Three Scale Hydrometer: to determine the specific gravity of your must and potential alcohol level of your wine. This will help you decide if you want to add sugar. For more information on sugar, check out “How Sweet It Is” in the August-September 2002 issue. You can ferment wine without a hydrometer, but you will not have any idea of the likely final alcohol content or if the wine has really finished fermenting.
pH Meter: Knowing pH will also help you to determine if an acid needs to be added to adjust it. Good pH meters can cost a bit, but are worth every penny. If you have a pH meter, check the batteries and calibrate it.
Acid Test Kit: Testing for acid goes in conjunction with testing pH. Knowing your must’s acidity is important. Winemaking suppliers offer acid test kits to help you determine if an acid blend is necessary for your must. Acid test kits have a shelf life. If yours is a year old, consider buying a fresh one. For detailed information on pH and acid, check out: “Acidity a Balancing Act,” and “pHiguring out pH,” in the Spring and Summer 2001 issues.
Yeast: If you know in advance what grapes you will be fermenting, research the best yeast for your wine. Some yeast strains are common stock items and can be picked up any time from your retailer. But if you want special or liquid yeast, you may have to order it well in advance, and store it in your refrigerator at home. Pick up a bit more yeast than what you think you are going to need, as a back up in case a yeast starter goes wrong or if you end up with a stuck fermentation. To help select the right yeast, check out the “WineMaker Yeast Guide” in the June-July 2006 issue.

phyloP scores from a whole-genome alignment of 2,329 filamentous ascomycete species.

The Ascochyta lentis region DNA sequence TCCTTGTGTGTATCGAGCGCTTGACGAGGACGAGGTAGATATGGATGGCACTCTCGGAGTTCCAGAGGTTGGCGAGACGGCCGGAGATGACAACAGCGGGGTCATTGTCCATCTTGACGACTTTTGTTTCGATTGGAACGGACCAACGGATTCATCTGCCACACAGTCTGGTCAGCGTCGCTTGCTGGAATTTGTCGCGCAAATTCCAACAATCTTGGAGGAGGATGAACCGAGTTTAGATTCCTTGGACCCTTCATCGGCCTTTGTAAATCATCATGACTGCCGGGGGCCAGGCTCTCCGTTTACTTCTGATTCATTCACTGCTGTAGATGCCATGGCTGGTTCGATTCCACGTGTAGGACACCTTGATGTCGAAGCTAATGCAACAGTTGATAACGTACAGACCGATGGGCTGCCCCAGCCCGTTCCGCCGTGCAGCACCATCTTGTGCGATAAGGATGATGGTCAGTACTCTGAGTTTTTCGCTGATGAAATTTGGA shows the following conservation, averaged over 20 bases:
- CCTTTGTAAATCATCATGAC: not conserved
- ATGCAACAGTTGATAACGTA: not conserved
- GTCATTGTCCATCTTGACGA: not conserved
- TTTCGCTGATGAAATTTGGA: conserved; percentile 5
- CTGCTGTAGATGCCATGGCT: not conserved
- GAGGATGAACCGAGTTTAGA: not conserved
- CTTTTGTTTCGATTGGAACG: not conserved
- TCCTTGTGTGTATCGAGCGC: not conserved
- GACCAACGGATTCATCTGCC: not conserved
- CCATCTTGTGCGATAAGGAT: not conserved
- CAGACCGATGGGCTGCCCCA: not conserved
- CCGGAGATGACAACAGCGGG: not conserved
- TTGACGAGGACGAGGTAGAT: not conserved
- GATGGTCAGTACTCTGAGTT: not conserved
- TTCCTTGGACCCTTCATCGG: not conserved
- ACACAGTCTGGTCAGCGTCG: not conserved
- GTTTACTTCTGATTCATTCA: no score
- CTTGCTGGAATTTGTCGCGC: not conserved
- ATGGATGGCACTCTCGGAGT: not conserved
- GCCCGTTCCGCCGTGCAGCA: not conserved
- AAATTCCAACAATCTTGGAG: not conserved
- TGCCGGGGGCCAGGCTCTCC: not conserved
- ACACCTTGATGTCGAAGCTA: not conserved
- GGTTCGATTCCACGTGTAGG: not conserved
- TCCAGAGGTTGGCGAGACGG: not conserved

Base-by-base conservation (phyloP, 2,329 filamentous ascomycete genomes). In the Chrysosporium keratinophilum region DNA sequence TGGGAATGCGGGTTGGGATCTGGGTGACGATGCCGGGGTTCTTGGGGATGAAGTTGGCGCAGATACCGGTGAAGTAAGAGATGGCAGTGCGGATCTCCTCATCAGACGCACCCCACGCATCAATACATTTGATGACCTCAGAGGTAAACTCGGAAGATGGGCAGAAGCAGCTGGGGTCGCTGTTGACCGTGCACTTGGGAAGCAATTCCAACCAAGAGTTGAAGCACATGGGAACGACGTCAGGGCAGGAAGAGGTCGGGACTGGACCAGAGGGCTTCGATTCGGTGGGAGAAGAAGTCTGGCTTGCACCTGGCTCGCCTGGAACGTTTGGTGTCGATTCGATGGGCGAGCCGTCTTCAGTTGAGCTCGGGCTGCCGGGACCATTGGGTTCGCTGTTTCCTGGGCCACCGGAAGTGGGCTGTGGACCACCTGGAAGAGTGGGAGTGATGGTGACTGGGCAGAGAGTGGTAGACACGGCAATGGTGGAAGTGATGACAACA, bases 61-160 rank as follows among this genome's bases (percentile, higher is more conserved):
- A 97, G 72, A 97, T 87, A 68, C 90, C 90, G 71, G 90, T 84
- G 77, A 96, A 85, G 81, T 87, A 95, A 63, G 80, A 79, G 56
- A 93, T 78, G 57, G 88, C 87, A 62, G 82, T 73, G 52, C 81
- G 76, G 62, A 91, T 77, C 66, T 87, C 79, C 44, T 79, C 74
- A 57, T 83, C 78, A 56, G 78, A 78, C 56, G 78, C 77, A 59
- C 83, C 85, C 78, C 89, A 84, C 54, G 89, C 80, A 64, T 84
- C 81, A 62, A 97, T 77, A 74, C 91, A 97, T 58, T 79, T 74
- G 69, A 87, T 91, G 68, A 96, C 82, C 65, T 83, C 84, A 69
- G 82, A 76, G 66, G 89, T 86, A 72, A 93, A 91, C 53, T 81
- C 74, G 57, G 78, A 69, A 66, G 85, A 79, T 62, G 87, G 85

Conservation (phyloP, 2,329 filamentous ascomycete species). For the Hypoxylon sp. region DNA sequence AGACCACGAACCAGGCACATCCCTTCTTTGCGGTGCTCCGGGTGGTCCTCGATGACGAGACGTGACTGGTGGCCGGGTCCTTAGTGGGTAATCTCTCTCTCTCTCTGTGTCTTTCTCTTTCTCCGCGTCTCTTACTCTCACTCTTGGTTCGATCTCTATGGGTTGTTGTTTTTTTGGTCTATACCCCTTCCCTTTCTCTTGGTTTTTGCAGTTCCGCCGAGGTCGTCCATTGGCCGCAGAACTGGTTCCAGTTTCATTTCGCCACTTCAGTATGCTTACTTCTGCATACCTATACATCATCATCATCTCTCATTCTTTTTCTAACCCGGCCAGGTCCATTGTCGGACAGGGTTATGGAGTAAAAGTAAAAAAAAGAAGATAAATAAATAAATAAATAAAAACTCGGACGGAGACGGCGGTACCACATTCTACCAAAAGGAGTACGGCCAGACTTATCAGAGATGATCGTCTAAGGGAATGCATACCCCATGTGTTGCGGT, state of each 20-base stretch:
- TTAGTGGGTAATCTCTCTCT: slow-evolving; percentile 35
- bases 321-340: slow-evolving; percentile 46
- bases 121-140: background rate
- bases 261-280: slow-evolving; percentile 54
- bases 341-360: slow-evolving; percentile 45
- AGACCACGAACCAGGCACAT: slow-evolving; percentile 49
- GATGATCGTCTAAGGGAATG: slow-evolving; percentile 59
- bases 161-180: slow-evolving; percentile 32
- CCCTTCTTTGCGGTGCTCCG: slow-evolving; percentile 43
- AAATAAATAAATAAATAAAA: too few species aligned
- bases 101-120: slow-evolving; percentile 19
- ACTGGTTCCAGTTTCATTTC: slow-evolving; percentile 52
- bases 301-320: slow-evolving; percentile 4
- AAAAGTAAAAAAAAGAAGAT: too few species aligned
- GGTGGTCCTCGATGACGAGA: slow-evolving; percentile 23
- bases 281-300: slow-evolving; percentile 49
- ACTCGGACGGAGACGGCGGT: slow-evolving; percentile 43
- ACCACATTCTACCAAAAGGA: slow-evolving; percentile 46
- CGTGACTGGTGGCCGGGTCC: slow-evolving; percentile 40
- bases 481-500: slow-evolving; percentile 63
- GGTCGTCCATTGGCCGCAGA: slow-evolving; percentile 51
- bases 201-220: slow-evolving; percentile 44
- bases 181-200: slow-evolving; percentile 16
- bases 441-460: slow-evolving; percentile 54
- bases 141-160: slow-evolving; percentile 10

Yeast Nutrient/Yeast Energizer: One of the common causes of a stuck fermentation is lack of yeast nutrient. Even with a high sugar level in grapes, yeast can starve to death without nutrient supplements. Both yeast nutrient and yeast energizer should be on hand to add — if necessary — at various stages of fermentation.
Potassium Metabisulfite/Campden Tablets: If your grower or broker has not already sulfited your must, you will need the potassium metabisulfite on hand to stun your must before pitching cultured yeast. This will allow your yeast to colonize without competition. The recommended dosage is 50 ppm. Before adding sulfite, ask your supplier or grower if this was already done. Tablets are pre-measured, and crushable with a mortar and pestle, or between two spoons. Powder needs to be weighed or measured. Choosing powder or tablets is a matter of preference. Sulfite will also be necessary to stabilize your finished wine in the weeks and months ahead.
Tartaric Acid/Acid Blend: Grapes contain three types of acid: tartaric, malic and citric acid. Once you test your must for acid, you may wish to balance with an acid blend, before pitching the yeast. If you wish to adjust pH, you will need to have some tartaric acid on hand.
Potassium Bicarbonate (Chalk): If you find that your must is too acidic and you are unable to blend with a lower acid must, you can reduce the acidity by adding chalk.
For more information on organizing a wine lab, check out “Your Home Wine Lab“ in the Spring 2001 issue.
Order MLF Cultures: Not all wines need MLF. But most reds improve from it, as do some whites. Decide in advance if this is what you want for your wine. Malolactic cultures may need to be ordered in advance. It is wise to have the culture on hand well before crush. MLF cultures are offered in single envelopes for 5-gallon (19-L) batches. For more information on malolactic fermentation, check out “Malolactic 101” in the February-March 2007 issue of WineMaker.
MLF Chromatography Kit: Along with the culture, you will need to know when MLF is complete. This kit may not be needed for up to ten weeks after crush day, but acquiring it in advance can’t hurt.
Clearly, being prepared for crush day — and beyond — can contribute to the quality of a great wine. At a minimum, adequate preparations will allow your winemaking tasks to go more smoothly. Hopefully this checklist, with pointers towards where to find more information on many important topics, will take some of the stress out of your pre-harvest decisions and winery preparations.
After the rush of crush and primary fermentation has passed, further decisions can be made at a more leisurely pace. In the meantime, you can look forward to step ten on the checklist:
10. Be Festive
No explanation necessary.
Jeff Chorniak is a frequent contributor to WineMaker. He recently wrote about making wine from flowers in the June-July 2007 issue.